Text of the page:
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The Belfast Giants (known officially as the Stena Line Belfast Giants due to sponsorship) are a professional ice hockey team based in Belfast, Northern Ireland. They compete in the UK's Elite Ice Hockey League (EIHL) and play their home games at the SSE Arena (formerly known as the Odyssey Arena). Since their inception in 2000, the Giants have won eleven major honours, including five British league championships, two British playoff titles, and three Challenge Cups.
|2019–20 EIHL season|
|City||Belfast, Northern Ireland|
|League||Elite Ice Hockey League|
|Home arena||SSE Arena Belfast|
|Colours||Teal, Red, Black, Gold, White |
|Owner(s)||Odyssey Trust Ltd.|
|Head coach||Adam Keefe|
|Affiliates||Belfast Giants (SNL)|
|Regular season titles||2001–02, 2005–06, 2011–12, 2013–14, 2018–19|
|Playoff championships||2003, 2010|
|Challenge Cups||2008–09, 2017–18, 2018–19|
The Belfast Giants Ltd. was founded in 1997 by two Canadian businessmen, Bob Zeller and his associate Albert Maasland, after Zeller was in talks with the British Ice Hockey Superleague (BISL) to launch a new franchise in the United Kingdom. The city of Belfast was chosen, with its new £92 million Millennium Commission project, the Odyssey Complex, due to be completed with the addition of a deal brokered between the Odyssey Trust and facility management company SMG to house the new hockey team in the arena. On 22 March 2000, the BISL confirmed that the Belfast Giants had been accepted into the league to begin play in September for the 2000-01 season.
In order to build a competitive roster for the new club, Bob Zeller approached Bracknell Bees championship-winning head coach Dave Whistle to become the first head coach of the Belfast Giants. Initially, Whistle was sceptical, deterred by having seen the violent footage of The Troubles on North American news media. In response, Zeller invited Whistle to visit Belfast and experience the changing city first-hand. Following his visit, Whistle agreed on a 3-year deal to coach the Giants. Whistle’s roster recruitment began by looking toward his championship team in Bracknell, signing seven core players from that team to build upon in Belfast: Shane Johnson, Todd Kelman, Rob Stewart, Todd Goodwin, Kevin Riehl, Paxton Schulte, and Colin Ward. The captaincy was awarded to incumbent signing Jeff Hoad, with assistants Jason Bowen and Colin Ward.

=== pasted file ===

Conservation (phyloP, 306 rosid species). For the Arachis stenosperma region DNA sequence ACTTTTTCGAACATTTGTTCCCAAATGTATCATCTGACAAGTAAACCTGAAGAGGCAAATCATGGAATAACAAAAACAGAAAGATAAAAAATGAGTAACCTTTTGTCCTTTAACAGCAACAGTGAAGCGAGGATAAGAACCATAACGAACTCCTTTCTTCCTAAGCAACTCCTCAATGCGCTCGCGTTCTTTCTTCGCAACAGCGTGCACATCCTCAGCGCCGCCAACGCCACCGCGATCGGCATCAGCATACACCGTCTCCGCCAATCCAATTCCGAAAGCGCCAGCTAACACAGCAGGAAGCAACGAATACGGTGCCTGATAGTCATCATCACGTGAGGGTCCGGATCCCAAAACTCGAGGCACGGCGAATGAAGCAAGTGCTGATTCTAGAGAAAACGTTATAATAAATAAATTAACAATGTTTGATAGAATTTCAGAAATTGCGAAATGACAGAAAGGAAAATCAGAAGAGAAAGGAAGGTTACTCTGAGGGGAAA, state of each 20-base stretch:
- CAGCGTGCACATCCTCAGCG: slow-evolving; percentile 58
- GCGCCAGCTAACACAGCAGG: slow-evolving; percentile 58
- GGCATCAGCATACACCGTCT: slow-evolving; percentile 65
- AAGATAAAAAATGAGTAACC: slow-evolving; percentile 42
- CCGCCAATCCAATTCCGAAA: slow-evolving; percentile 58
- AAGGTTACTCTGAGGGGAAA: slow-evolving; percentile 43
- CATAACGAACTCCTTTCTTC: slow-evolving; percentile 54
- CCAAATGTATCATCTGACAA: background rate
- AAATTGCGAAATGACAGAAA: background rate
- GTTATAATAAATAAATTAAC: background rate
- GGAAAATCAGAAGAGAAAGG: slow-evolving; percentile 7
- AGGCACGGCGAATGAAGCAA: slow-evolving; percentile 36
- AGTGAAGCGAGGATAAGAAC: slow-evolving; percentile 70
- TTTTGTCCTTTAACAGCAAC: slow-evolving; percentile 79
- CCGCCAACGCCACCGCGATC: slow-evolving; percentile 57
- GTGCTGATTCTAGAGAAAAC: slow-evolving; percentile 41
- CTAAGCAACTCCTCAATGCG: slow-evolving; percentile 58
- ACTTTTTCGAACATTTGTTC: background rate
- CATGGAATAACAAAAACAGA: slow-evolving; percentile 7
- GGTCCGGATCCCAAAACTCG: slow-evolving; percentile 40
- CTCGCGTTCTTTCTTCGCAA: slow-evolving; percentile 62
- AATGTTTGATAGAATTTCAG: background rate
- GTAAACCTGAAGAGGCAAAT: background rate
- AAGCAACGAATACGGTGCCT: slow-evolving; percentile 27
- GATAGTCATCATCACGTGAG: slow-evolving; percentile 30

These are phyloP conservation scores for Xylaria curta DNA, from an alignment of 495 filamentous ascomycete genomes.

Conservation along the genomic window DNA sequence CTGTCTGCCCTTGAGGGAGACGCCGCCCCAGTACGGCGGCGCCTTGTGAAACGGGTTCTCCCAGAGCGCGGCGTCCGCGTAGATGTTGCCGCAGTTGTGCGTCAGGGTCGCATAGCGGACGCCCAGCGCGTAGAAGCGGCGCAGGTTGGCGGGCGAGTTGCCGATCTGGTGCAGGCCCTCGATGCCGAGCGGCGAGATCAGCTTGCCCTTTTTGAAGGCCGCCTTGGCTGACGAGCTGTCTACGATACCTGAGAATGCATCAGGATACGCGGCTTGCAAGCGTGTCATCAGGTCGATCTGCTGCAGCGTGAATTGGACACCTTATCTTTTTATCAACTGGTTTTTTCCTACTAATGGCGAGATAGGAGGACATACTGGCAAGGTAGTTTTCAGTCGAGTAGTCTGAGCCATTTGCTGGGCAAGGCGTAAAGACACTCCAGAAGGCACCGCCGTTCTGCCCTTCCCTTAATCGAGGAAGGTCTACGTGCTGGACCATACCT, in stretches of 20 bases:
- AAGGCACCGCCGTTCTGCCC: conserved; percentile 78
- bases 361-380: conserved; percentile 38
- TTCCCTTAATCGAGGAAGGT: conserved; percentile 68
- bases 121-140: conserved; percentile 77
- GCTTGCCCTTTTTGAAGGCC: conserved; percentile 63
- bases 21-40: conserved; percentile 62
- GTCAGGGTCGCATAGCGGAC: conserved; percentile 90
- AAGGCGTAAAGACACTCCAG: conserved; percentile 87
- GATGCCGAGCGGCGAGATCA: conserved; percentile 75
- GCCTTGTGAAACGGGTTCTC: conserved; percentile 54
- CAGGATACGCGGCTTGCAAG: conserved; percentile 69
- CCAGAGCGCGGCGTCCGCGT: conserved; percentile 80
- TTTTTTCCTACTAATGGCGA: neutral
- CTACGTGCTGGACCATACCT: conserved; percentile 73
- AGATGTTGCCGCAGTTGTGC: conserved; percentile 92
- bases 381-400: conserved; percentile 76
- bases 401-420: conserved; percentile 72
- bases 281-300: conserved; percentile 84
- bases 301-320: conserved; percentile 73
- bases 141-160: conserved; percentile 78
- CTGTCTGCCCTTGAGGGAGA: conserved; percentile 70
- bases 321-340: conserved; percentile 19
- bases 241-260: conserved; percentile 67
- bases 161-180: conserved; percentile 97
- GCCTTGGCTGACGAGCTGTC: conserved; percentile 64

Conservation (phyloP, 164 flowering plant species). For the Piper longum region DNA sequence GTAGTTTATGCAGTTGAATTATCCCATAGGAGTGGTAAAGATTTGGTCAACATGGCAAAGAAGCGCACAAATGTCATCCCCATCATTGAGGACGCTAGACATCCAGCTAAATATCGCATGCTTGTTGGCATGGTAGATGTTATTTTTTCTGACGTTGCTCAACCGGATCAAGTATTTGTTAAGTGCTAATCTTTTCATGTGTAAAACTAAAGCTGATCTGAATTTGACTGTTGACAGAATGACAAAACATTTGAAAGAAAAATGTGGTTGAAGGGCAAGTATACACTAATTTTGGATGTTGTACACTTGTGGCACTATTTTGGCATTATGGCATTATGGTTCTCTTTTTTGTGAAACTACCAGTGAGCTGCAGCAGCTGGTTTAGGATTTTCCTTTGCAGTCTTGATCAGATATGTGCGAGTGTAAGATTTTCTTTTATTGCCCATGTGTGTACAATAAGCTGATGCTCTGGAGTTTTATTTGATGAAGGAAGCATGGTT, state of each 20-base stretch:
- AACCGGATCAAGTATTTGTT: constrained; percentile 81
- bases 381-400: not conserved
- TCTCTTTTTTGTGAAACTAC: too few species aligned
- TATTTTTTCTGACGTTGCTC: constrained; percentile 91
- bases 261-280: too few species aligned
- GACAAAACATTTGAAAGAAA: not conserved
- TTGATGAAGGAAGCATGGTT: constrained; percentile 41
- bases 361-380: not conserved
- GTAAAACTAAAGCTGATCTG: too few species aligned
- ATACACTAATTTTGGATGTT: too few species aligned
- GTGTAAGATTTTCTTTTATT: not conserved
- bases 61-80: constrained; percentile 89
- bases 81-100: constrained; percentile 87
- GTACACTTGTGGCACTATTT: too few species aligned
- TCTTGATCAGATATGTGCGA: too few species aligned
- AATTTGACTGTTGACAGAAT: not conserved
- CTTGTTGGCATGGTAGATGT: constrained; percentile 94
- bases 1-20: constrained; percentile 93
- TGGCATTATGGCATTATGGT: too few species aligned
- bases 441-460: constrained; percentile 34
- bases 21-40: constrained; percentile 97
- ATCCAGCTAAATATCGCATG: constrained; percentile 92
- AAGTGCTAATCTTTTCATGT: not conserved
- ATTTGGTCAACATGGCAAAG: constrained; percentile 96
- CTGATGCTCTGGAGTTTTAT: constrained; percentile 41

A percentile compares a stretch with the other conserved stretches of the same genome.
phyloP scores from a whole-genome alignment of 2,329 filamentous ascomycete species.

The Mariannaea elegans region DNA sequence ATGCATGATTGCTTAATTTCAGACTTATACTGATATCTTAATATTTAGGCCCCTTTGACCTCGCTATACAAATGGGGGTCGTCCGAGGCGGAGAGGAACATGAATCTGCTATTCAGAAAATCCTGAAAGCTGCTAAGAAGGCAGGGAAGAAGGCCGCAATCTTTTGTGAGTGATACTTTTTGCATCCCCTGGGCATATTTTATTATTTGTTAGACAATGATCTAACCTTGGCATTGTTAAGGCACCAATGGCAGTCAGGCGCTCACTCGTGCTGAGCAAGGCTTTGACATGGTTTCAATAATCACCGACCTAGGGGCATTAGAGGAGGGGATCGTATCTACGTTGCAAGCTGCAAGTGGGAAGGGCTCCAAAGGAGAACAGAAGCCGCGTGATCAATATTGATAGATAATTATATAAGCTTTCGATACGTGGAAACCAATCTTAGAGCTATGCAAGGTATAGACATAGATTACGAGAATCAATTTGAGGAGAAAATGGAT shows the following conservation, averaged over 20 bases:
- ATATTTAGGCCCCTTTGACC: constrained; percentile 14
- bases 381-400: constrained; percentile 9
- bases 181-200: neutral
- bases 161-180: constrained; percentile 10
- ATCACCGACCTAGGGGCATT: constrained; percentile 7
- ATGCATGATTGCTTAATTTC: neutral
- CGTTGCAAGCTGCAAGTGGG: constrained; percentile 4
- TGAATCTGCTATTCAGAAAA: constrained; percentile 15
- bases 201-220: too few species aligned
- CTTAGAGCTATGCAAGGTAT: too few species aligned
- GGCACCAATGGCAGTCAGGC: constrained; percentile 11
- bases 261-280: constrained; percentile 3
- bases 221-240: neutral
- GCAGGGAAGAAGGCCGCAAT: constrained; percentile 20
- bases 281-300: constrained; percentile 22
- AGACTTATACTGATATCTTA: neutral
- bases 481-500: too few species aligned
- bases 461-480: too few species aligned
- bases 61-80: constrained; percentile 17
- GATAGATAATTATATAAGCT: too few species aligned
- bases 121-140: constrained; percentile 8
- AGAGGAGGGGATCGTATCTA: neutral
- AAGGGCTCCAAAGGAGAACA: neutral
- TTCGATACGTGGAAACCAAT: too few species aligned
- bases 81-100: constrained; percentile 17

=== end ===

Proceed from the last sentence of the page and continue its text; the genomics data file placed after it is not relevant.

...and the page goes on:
Superleague era (2000-03)Edit
The beginning of the inaugural Giants season was marred with difficulties as the opening of the Odyssey Arena was delayed until early December 2000. This meant that the Giants were forced to play their first 15 games of the season on the road, without consistent ice-time for training or practice. Regardless, the Giants made their debut on 16 September 2000 against the Nottingham Panthers losing 5-1, with Kory Karlander scoring the club’s first ever goal. The next evening, the Giants would travel to Bracknell in an unwelcome return for Whistle and his former Bees core. The Giants came out on top 6-5 after a shoot-out for their first ever win. However, the Giants would win only 4 out of 15 games to start the year.
Finally, the Giants played their first home game against the Ayr Scottish Eagles on 2 December 2000 to a sell-out crowd of 7,300 in what Whistle described as an “awesome spectacle” despite a 2-1 defeat. In the first period, Paxton Schulte would score the only goal for the Giants and fought Trevor Doyle shortly after, cementing his overnight status as a cult player for the hometown fans. The home ice proved to instigate a turn in fortune for the Giants mid-way through the season, playing in front of a consistently sold-out Odyssey Arena. The Giants would finish the season with a respectable 17-16-6-9 record, finishing in 6th place, and progressing into Group A of the playoffs to then be knocked out with a 3-3 record. The Giants saw more success in the Challenge Cup, finishing 1st in the group stage to progress to the two-leg semi-final against the Sheffield Steelers. The Giants won the first leg, 2-1, and lost the second leg, 7-0, for an 8-2 aggregate loss.
Dave Whistle re-signed ten members of the original line-up for the Giants second season, adding only six to the new roster; defencemen Chad Allan and Terran Sandwith, forwards Curt Bowen, Dave Matsos and Jason Ruff, and Mike Bales in goal. Jeff Hoad, Jason Bowen, and Colin Ward would retain their roles as captain and assistant captains respectively, to be joined by Sandwith as a third assistant captain. The season began with an exhibition tournament, the BT Ice Cup, hosted by the Giants with invitations to the London Knights, Eisbären Berlin, and the Frankfurt Lions.
In their first league game, the Giants suffered a 9-3 defeat to the London Knights. This would be followed by a succession of sub-par performance on the road. By late September, Whistle decided to bring in centre Sean Berens to bolster the Giants offence. Berens’ arrival and subsequent placement on the first line with Riehl and Ruff would prove a catalyst for the Giants’ success to come. The Giants would go on a 9-game unbeaten streak shortly thereafter, which was broken by two losses, the first away in London and the second at home to the Nottingham Panthers on 16 October, which would be their last home defeat of the season. The Giants would then win 7-2 at home against Ayr to gain 1st place, where the team would remain for the rest of the season.